1. The once unprofitable sources come on line as they now make money.

      2. More searches for new source will be started – as the rewards for a new find, even if small, is greater.

      3. New technology will render hard to extract resources profitable – as the cost of developing new technology is covered by the rise in price.

      4. Cost effective replacements, for the old resource, will now become more price viable.

      Resource reserves and their markets are not static!


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    • #

      And coal is very, very easy (and low cost) to find.


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    • #
      Lucky

      Kevin Marshall (Manicbeancounter)
      Good points. But about this ‘ liquid coal for around $65 per barrel’ of oil- If this figure is correct, it is worth doing now at a vast scale.
      However, I have been following these figures for 40 years and I note that the paper price of synthetic oil is always about $25 per bbl above the benchmark, always slightly out of reach. The reason for this is that the cost elements are entered as fixed tho’ they are variable, they vary with the cost of energy.


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      • #

        I am wondering how for China there can be large variable costs. The energy for CTL comes from coal. The raw material is coal. Both of these are (mostly) fixed cost elements in China, although if David Archibald is correct the cost should be rising rapidly. The other main material is water. This might be a variable cost, as in much of NW China it is quite arid.


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        • #
          Lucky

          Yes-
          Water. getting it to where it is wanted requires energy.
          Coal. If a big new market for coal opens up, the demand for coal goes up, then the price goes up, unless a vast new cheap source is discovered.
          In general, prices of commodities are not fixed but depend on demand, supply and technology.
          Authoritarian governments often try to fix prices, but markets can respond in unexpected and unwelcome ways.

          I’ve just noticed that David Archibald has written in Quadrant yesterday advocating government support for coal to oil on grounds of national security.
          As long as the support is not money but repeal of the carbon/greenhouse Acts, I agree.


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  • #
    • #
      PeterS

      You got to be kidding. Anything aired on that show is almost always the opposite of the truth. Besides, such sanctions are just the beginning. If the tussle between the US and Russia (and also China BTW) continues, trade sanctions will only escalate. Russian and China are making more moves to replace the US dollar as the reserve currency. They are doing it in a way to minimise any side effect on their sides, and it’s working. All they have to do is refuse to pay their debts to the US. China has an even bigger stick because they virtually own so much of the US already. History is a great teacher but the problem is very few ever learn. Certainly the leaders don’t.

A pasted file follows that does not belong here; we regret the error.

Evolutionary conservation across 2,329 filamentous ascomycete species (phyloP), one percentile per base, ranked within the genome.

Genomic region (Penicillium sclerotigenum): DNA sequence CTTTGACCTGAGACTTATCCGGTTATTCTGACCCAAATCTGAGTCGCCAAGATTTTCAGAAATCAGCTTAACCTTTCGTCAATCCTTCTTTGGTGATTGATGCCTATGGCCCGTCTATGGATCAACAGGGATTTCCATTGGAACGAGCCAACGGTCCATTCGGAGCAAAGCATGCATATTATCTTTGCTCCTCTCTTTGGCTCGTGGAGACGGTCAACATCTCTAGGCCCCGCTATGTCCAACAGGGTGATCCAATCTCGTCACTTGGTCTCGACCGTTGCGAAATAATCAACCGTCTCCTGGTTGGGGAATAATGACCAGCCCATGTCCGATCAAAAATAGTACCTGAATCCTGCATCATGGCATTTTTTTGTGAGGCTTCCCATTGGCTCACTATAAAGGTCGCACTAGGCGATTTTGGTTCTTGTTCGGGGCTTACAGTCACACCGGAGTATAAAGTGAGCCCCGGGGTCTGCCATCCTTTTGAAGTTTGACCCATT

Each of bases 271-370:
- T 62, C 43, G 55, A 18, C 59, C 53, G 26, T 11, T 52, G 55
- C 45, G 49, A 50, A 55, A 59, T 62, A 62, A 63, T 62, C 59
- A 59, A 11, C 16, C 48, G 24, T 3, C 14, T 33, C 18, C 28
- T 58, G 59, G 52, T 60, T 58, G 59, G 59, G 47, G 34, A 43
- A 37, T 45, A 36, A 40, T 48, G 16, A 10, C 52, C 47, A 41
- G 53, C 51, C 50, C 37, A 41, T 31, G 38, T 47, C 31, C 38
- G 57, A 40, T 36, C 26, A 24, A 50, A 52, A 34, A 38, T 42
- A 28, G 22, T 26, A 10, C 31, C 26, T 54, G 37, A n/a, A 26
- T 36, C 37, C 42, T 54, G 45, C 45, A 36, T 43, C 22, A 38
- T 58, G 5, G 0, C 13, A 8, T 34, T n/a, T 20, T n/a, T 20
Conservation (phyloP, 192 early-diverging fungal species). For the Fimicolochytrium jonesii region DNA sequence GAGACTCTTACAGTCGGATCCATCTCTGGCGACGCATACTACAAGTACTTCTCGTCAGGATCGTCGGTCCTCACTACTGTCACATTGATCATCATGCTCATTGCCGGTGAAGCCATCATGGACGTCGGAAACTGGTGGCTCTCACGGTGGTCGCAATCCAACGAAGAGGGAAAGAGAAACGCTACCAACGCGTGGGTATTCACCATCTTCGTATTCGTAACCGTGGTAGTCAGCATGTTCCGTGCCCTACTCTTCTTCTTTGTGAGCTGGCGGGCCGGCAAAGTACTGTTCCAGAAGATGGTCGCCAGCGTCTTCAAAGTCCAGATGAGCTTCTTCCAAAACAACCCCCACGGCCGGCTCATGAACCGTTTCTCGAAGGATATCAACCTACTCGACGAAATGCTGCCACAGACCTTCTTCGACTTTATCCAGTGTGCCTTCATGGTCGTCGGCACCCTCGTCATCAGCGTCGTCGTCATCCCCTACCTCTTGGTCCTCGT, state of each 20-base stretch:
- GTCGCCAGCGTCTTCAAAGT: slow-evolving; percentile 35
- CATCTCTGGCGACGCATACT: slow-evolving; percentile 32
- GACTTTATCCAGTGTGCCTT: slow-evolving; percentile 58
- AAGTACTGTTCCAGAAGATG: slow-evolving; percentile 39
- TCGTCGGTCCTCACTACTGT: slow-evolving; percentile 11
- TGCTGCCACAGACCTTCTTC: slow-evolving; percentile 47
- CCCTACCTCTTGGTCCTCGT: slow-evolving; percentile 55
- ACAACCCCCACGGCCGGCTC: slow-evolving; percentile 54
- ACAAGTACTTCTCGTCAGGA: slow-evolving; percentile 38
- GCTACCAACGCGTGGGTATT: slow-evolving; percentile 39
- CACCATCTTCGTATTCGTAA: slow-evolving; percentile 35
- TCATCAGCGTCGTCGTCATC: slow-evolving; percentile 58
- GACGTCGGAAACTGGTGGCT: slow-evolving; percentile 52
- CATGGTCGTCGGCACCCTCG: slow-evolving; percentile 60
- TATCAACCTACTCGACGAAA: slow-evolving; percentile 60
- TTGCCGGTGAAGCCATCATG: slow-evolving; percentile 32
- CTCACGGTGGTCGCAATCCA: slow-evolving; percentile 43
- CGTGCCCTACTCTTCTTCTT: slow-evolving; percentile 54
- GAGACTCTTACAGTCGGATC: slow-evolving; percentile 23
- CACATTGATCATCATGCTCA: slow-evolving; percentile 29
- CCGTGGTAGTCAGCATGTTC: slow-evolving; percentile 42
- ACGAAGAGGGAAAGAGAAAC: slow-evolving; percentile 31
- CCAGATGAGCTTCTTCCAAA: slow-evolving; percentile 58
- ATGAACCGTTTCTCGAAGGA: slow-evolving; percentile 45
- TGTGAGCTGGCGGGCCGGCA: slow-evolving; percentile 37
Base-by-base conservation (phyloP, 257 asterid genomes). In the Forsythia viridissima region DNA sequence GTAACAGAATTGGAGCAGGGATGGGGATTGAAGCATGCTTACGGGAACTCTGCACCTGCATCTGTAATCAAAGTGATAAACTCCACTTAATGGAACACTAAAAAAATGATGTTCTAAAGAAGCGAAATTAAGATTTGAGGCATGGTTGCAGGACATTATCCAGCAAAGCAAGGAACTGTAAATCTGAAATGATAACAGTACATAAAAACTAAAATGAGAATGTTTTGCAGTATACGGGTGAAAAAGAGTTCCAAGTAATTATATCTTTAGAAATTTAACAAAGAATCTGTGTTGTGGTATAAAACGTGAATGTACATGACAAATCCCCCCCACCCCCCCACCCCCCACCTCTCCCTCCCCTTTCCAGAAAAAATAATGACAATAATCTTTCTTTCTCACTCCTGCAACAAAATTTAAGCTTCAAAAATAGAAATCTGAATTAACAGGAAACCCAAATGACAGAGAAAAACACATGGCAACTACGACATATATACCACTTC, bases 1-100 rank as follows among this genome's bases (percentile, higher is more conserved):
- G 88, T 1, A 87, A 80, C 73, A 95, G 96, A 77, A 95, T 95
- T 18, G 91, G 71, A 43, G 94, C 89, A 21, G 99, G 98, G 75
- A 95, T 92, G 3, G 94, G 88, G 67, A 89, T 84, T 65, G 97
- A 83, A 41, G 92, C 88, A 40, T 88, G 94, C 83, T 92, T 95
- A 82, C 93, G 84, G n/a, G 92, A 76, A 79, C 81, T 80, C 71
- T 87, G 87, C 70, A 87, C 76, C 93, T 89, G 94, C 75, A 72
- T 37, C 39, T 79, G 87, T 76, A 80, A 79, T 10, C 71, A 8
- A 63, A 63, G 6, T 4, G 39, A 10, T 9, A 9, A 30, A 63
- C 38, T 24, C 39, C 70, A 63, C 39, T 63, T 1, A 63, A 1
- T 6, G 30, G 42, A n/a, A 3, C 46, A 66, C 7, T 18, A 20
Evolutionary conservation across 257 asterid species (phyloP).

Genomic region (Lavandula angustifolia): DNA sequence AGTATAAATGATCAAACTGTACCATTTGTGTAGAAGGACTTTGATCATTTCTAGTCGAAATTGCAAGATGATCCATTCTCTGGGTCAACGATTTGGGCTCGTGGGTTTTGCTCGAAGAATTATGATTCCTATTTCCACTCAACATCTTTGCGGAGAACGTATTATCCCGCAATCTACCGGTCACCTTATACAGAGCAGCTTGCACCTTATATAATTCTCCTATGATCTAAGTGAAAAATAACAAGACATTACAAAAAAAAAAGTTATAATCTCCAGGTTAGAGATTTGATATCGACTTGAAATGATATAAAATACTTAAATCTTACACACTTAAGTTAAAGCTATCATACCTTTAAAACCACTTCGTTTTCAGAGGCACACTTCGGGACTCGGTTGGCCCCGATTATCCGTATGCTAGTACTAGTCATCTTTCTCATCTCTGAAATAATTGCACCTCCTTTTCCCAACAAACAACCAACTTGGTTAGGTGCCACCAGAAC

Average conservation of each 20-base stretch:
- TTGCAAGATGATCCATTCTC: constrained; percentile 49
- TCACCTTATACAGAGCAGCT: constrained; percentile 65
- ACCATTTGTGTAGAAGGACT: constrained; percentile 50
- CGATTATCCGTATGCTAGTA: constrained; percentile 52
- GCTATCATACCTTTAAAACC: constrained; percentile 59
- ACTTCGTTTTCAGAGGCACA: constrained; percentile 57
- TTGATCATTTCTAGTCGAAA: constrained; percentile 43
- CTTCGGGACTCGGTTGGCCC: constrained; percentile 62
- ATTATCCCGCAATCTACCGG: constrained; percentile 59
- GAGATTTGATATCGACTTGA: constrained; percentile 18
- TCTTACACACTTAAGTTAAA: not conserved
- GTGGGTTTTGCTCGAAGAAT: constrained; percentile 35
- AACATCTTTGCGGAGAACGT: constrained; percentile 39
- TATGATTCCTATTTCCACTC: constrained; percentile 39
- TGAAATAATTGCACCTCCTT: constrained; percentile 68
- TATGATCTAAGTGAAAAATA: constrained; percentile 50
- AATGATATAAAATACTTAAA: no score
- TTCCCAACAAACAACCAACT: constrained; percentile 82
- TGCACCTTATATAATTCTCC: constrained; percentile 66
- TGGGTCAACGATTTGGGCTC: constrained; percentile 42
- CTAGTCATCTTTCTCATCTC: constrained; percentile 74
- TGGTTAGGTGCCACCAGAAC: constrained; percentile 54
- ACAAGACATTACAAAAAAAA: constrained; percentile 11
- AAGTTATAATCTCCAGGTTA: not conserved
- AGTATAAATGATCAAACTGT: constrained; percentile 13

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      • #
        bobl

        Huh, you mention that China can not pay it’s debt and that it owns a lot of the US, which the US could resume at the twist of a law.


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        • #
          PeterS

          Sorry, when I said “they” I meant just Russia. The rest still stands. Let’s hope sanity prevails but history instructs us that it won’t. The only reason the US is holding up is because of it’s world currency status. They can “print” as much as they can (and they are but virtually all of it is being held by the banks) but as long as they are the reserve currency it won’t be a major problem (up to a point) and can not impact inflation in any great way (unless they start pushing all that money they have in the banks into the economy). If and when they lose their world currency status then all bets are off and their economy implodes once more and more nations stop using the dollar for currency exchange and trade. They then face a similar fate as Zimbabwe but much worse because they have a lot more to lose. For example, civil unrest will be rampant as many of the people get very angry. I hope it doesn’t come to that for their sakes (and ours) but I suspect it will in time as no empire ever lasts forever. It’s human nature and cycles.


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      • #
        Keith L

        “All they have to do is refuse to pay their debts to the US. China has an even bigger stick because they virtually own so much of the US already.”

        Those two statements are contradictory aren’t they?
        If US owes China then it is China that has the problem if there is defaulting going on.


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      • #

        You got to be kidding. Anything aired on that show is almost always the opposite of the truth. Besides, such sanctions are just the beginning. …

        I would argue the current round of sanctions, and probably any future sanctions, are window dressing.

        Europe can’t afford to turn off the Russian gas tap, the EU having fought so successfully to avoid developing their own frackable resources, so no sanction is going to prevent export of gas technology to Russia.

        If the CEO of BP is right, and gas technology is interchangeable with oil technology, then the West does not have the power to crimp the Russian economy – Russia can thumb their nose at Western sanctions, at least for the next few years.


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        • #
          the Griss

          I think the EU also have to realise that sanctions can work in both directions. !

          Just because the EU doesn’t put a sanction on Russian gas, doesn’t mean Russia will continue to deliver it, if other sanctions are put on.